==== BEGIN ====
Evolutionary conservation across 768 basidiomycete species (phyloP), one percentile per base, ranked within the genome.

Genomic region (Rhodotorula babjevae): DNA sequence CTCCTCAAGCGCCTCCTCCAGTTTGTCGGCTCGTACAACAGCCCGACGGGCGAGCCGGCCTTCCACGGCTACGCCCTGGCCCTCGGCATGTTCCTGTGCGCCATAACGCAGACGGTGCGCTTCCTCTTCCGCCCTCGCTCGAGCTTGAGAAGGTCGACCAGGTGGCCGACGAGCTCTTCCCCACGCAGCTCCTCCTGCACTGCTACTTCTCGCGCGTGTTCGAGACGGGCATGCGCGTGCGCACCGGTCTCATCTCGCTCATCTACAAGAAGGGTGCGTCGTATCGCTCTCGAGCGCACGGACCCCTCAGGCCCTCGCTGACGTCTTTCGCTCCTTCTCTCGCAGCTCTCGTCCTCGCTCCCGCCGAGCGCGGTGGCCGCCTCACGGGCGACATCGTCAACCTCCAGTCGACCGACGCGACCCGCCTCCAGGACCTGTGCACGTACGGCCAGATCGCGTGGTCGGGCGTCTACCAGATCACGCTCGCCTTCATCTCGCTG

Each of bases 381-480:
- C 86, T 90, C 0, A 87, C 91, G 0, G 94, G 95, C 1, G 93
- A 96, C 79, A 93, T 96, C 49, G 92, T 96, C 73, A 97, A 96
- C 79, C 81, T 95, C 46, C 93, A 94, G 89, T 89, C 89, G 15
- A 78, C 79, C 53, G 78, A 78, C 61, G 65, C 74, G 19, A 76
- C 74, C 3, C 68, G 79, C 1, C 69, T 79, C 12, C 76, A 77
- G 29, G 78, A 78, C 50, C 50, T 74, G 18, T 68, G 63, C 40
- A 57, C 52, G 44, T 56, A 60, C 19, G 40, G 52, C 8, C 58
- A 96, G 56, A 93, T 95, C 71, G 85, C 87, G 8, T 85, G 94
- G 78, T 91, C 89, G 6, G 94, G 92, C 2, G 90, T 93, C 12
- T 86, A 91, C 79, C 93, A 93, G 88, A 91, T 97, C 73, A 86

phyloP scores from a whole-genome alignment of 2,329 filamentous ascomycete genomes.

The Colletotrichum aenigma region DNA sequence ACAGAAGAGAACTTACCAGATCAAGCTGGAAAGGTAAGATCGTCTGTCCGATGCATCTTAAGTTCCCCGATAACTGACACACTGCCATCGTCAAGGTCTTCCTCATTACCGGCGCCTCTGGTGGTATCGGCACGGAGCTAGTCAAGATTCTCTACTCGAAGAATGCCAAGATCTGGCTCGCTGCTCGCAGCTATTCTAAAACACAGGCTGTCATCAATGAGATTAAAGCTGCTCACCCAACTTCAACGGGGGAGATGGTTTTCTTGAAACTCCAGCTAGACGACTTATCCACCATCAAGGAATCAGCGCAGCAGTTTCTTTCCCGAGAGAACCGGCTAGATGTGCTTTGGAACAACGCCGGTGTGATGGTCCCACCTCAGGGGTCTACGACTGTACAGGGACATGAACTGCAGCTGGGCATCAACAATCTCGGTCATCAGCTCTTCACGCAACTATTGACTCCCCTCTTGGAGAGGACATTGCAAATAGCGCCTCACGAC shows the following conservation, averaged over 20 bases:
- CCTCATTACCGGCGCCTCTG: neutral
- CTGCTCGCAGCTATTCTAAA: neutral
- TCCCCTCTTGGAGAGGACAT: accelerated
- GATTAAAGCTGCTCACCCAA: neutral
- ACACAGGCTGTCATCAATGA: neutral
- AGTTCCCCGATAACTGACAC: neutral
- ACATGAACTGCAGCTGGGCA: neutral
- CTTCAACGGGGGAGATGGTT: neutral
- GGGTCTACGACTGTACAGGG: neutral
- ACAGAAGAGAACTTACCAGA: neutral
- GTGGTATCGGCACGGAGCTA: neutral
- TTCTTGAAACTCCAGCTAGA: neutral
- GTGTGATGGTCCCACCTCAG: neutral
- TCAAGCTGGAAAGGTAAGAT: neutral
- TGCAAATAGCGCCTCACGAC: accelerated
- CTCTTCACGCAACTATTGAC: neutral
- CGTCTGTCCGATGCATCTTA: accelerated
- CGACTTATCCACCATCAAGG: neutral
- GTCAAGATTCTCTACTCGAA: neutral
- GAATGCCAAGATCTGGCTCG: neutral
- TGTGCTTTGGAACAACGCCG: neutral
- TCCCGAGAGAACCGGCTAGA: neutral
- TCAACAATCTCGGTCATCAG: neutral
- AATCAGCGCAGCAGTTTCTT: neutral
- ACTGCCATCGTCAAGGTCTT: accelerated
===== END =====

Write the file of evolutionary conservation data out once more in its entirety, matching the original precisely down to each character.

Evolutionary conservation across 768 basidiomycete species (phyloP), one percentile per base, ranked within the genome.

Genomic region (Rhodotorula babjevae): DNA sequence CTCCTCAAGCGCCTCCTCCAGTTTGTCGGCTCGTACAACAGCCCGACGGGCGAGCCGGCCTTCCACGGCTACGCCCTGGCCCTCGGCATGTTCCTGTGCGCCATAACGCAGACGGTGCGCTTCCTCTTCCGCCCTCGCTCGAGCTTGAGAAGGTCGACCAGGTGGCCGACGAGCTCTTCCCCACGCAGCTCCTCCTGCACTGCTACTTCTCGCGCGTGTTCGAGACGGGCATGCGCGTGCGCACCGGTCTCATCTCGCTCATCTACAAGAAGGGTGCGTCGTATCGCTCTCGAGCGCACGGACCCCTCAGGCCCTCGCTGACGTCTTTCGCTCCTTCTCTCGCAGCTCTCGTCCTCGCTCCCGCCGAGCGCGGTGGCCGCCTCACGGGCGACATCGTCAACCTCCAGTCGACCGACGCGACCCGCCTCCAGGACCTGTGCACGTACGGCCAGATCGCGTGGTCGGGCGTCTACCAGATCACGCTCGCCTTCATCTCGCTG

Each of bases 381-480:
- C 86, T 90, C 0, A 87, C 91, G 0, G 94, G 95, C 1, G 93
- A 96, C 79, A 93, T 96, C 49, G 92, T 96, C 73, A 97, A 96
- C 79, C 81, T 95, C 46, C 93, A 94, G 89, T 89, C 89, G 15
- A 78, C 79, C 53, G 78, A 78, C 61, G 65, C 74, G 19, A 76
- C 74, C 3, C 68, G 79, C 1, C 69, T 79, C 12, C 76, A 77
- G 29, G 78, A 78, C 50, C 50, T 74, G 18, T 68, G 63, C 40
- A 57, C 52, G 44, T 56, A 60, C 19, G 40, G 52, C 8, C 58
- A 96, G 56, A 93, T 95, C 71, G 85, C 87, G 8, T 85, G 94
- G 78, T 91, C 89, G 6, G 94, G 92, C 2, G 90, T 93, C 12
- T 86, A 91, C 79, C 93, A 93, G 88, A 91, T 97, C 73, A 86

phyloP scores from a whole-genome alignment of 2,329 filamentous ascomycete genomes.

The Colletotrichum aenigma region DNA sequence ACAGAAGAGAACTTACCAGATCAAGCTGGAAAGGTAAGATCGTCTGTCCGATGCATCTTAAGTTCCCCGATAACTGACACACTGCCATCGTCAAGGTCTTCCTCATTACCGGCGCCTCTGGTGGTATCGGCACGGAGCTAGTCAAGATTCTCTACTCGAAGAATGCCAAGATCTGGCTCGCTGCTCGCAGCTATTCTAAAACACAGGCTGTCATCAATGAGATTAAAGCTGCTCACCCAACTTCAACGGGGGAGATGGTTTTCTTGAAACTCCAGCTAGACGACTTATCCACCATCAAGGAATCAGCGCAGCAGTTTCTTTCCCGAGAGAACCGGCTAGATGTGCTTTGGAACAACGCCGGTGTGATGGTCCCACCTCAGGGGTCTACGACTGTACAGGGACATGAACTGCAGCTGGGCATCAACAATCTCGGTCATCAGCTCTTCACGCAACTATTGACTCCCCTCTTGGAGAGGACATTGCAAATAGCGCCTCACGAC shows the following conservation, averaged over 20 bases:
- CCTCATTACCGGCGCCTCTG: neutral
- CTGCTCGCAGCTATTCTAAA: neutral
- TCCCCTCTTGGAGAGGACAT: accelerated
- GATTAAAGCTGCTCACCCAA: neutral
- ACACAGGCTGTCATCAATGA: neutral
- AGTTCCCCGATAACTGACAC: neutral
- ACATGAACTGCAGCTGGGCA: neutral
- CTTCAACGGGGGAGATGGTT: neutral
- GGGTCTACGACTGTACAGGG: neutral
- ACAGAAGAGAACTTACCAGA: neutral
- GTGGTATCGGCACGGAGCTA: neutral
- TTCTTGAAACTCCAGCTAGA: neutral
- GTGTGATGGTCCCACCTCAG: neutral
- TCAAGCTGGAAAGGTAAGAT: neutral
- TGCAAATAGCGCCTCACGAC: accelerated
- CTCTTCACGCAACTATTGAC: neutral
- CGTCTGTCCGATGCATCTTA: accelerated
- CGACTTATCCACCATCAAGG: neutral
- GTCAAGATTCTCTACTCGAA: neutral
- GAATGCCAAGATCTGGCTCG: neutral
- TGTGCTTTGGAACAACGCCG: neutral
- TCCCGAGAGAACCGGCTAGA: neutral
- TCAACAATCTCGGTCATCAG: neutral
- AATCAGCGCAGCAGTTTCTT: neutral
- ACTGCCATCGTCAAGGTCTT: accelerated